Posted on April 21, 2011 by Theodore Garrett
On Tuesday, April 19, 2011, the Supreme Court heard oral argument in American Electric Power v. Connecticut, a case where the Second Circuit held that States and private plaintiffs may maintain actions under federal common law alleging that five electric utilities have caused or contributed to global warming, and may seek injunctive relief capping defendants’ carbon-dioxide emissions at judicially determined levels. The questions before the court are: 1) whether States and private parties have standing to seek judicially fashioned emissions caps on the five utilities, 2) whether a cause of action to cap carbon-dioxide emissions can be implied under federal common law when the Clean Air Act speaks directly to the same subject matter, and 3) whether claims seeking to cap defendants’ carbon-dioxide emissions at “reasonable” levels based on a court’s weighing of the potential risks of climate change against the socioeconomic utility of defendants’ conduct, would be governed by “judicially discoverable and manageable standards” or could be resolved without “initial policy determination[s] of a kind clearly for nonjudicial discretion.” Baker v. Carr, 369 U.S. 186, 217 (1962).
The transcript of Tuesday’s argument is available online here.
Although one must be cautious about predicting results based on questions raised during oral argument, it is difficult to review the transcript of argument without concluding that the justices were very skeptical about a federal common law action to address climate change.
Several of the Justices questioned whether the relief sought by plaintiffs was properly the role of EPA rather than the courts. Justice Ginsberg observed that “Congress set up the EPA to promulgate standards for emissions, and now what — the relief you’re seeking seems to me to set up a district judge, who does not have the resources, the expertise, as a kind of super EPA.” (Tr. 37)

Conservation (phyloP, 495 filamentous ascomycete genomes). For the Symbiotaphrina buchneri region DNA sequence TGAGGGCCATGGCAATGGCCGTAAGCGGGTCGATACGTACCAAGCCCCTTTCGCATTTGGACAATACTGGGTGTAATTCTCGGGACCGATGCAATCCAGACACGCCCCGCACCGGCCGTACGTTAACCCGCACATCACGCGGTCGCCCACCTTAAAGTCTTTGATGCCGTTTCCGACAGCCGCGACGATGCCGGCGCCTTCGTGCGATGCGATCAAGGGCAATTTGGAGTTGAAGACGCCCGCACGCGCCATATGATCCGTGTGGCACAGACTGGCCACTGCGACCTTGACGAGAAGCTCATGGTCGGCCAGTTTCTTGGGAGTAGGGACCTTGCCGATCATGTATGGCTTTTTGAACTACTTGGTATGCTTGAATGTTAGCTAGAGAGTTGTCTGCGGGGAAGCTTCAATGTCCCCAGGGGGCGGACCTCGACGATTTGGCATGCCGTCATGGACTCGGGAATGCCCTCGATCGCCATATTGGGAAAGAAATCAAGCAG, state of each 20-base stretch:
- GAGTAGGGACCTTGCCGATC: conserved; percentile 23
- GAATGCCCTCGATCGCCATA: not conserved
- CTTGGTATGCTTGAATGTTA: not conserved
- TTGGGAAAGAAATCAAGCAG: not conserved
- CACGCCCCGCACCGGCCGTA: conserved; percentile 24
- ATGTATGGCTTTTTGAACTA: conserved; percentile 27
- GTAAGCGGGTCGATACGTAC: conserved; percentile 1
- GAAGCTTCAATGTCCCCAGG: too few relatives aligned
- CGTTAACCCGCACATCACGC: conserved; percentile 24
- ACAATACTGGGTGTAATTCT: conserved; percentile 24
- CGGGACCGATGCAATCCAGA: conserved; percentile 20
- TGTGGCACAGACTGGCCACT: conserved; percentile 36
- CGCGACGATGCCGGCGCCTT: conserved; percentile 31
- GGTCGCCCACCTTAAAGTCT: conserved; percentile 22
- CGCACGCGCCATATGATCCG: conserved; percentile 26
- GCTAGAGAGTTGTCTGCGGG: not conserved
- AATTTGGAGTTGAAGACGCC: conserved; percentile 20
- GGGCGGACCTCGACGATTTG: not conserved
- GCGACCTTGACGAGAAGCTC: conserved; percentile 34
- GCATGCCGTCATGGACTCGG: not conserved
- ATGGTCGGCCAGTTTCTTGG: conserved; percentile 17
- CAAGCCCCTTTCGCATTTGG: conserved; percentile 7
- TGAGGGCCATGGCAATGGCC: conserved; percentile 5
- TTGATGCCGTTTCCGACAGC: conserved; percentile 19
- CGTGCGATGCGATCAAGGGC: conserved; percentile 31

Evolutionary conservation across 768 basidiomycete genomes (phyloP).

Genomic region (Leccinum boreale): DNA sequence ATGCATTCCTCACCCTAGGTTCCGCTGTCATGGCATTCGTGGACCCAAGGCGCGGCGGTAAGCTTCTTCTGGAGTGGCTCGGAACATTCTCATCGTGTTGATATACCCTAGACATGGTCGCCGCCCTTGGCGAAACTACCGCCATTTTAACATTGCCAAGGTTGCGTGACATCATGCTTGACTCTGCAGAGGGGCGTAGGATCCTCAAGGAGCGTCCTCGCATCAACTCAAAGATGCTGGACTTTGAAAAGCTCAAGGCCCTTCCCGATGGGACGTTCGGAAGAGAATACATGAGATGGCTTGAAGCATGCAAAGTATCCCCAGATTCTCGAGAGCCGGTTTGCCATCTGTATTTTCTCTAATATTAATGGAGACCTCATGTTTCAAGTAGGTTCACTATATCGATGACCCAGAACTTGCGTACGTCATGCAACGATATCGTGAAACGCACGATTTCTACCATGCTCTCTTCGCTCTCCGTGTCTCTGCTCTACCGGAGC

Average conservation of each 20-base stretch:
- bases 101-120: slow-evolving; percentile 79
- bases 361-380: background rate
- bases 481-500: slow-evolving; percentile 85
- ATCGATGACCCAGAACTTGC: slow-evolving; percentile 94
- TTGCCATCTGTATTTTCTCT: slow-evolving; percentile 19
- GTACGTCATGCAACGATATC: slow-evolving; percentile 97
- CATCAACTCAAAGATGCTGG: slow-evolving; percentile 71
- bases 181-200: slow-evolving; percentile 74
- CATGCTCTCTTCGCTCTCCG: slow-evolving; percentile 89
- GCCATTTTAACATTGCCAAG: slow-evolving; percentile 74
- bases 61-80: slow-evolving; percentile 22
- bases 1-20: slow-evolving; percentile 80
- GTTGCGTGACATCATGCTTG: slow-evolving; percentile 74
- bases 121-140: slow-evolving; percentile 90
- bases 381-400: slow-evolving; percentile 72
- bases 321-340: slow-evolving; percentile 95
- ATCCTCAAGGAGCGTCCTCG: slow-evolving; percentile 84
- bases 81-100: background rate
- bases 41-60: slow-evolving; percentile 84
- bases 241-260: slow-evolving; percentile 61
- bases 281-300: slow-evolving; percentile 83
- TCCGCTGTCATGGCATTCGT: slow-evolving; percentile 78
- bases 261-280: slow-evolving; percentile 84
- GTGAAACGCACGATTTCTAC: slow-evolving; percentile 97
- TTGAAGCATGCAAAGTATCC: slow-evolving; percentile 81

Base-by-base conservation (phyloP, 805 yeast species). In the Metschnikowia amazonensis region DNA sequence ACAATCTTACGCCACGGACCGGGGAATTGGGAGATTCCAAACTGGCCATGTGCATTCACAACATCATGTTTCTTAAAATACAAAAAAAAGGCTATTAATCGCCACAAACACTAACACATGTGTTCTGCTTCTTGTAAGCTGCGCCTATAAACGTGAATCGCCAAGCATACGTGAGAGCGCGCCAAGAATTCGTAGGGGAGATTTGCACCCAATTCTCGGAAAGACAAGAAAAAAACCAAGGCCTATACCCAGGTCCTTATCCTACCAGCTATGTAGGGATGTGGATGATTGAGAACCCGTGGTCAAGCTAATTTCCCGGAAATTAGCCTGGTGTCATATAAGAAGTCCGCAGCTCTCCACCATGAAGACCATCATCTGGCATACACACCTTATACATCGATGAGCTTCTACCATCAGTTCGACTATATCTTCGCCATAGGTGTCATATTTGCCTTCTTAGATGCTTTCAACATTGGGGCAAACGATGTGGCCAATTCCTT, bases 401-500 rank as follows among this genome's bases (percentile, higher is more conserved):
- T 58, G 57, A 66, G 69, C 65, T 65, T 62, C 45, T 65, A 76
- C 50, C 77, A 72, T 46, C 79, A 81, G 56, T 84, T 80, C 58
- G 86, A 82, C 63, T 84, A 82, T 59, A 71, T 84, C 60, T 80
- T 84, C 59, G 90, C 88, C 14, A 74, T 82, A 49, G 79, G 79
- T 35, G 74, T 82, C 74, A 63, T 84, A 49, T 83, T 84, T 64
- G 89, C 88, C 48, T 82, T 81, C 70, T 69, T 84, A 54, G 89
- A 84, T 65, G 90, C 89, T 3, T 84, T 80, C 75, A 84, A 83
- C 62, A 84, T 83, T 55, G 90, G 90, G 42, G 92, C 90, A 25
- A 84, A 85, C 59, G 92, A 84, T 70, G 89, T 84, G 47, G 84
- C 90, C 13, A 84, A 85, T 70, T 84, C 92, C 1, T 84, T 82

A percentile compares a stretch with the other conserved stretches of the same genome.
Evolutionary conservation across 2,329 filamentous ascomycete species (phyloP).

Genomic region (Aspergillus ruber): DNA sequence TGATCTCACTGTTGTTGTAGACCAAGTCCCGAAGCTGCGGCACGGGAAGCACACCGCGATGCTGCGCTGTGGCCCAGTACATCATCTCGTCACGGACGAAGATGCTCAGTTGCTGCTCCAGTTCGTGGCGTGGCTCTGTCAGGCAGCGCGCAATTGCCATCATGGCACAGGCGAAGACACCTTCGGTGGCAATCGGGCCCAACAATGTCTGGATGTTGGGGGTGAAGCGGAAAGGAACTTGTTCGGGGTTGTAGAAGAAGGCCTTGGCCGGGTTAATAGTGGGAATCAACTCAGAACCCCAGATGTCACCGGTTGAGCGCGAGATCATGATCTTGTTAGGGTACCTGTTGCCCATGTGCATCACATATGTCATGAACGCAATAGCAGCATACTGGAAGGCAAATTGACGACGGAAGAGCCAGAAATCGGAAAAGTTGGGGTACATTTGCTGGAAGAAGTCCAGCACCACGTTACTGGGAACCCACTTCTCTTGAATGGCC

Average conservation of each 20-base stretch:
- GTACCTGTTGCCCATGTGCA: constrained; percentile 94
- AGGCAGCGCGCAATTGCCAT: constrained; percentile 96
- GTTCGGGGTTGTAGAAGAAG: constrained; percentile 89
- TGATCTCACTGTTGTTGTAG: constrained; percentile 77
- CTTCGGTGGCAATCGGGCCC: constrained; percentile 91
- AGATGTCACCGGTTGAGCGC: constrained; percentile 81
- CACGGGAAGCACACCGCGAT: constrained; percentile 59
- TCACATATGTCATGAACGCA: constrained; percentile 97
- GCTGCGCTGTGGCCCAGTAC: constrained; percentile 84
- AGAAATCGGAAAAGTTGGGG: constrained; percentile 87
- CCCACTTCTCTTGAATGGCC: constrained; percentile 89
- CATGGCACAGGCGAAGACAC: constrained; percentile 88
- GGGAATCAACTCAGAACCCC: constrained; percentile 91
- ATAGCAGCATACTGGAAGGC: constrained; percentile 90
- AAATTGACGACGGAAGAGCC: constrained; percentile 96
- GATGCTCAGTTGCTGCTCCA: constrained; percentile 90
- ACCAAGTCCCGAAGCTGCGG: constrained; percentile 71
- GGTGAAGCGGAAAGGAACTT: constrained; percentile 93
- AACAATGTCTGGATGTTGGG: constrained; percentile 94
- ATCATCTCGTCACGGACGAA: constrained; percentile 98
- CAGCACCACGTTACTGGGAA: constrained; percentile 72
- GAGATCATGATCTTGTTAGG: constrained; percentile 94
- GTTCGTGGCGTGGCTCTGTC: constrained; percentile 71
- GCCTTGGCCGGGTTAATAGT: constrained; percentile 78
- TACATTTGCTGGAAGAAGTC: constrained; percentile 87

Justice Roberts expressed a similar concern, namely that with global warming “there are costs and benefits on both sides, and you have to determine how much you want to readjust the world economy to address global warming, and I think that’s a pretty big burden to post — to impose on a district court judge.” (Tr. 40-41) Justice Alito similarly was concerned with how a district judge would deal with the tradeoffs involved in providing relief. (Tr. 59).
Justice Kagan agreed, saying that plaintiff’s complaint “sounds like the paradigmatic thing that administrative agencies do rather than courts.” (Tr. 41-42) Justice Kagan further wondered whether plaintiff’s theory would mean that they “have a Federal common law cause of action against anybody in the world,” (Tr. 51) This prompted Justice Scalia to ask whether one could aggregate “all the cows in the country” and bring a climate change suit against all farmers, or all homes that emit carbon dioxide in their heating systems. (Tr. 52-53). Justice Breyer wondered what would happen if a district judge thought that a $20 per ton tax on carbon was the best way to deal with the problem. (Tr. 61). This prompted Justice Scalia to ask what standard would prevail if a district judge set an emission limit and EPA subsequently set a different standard. (Tr. 65). He added that this is a “displacement of the normal process of administrative law.” (Tr. 66)
Tags: Environmental Justice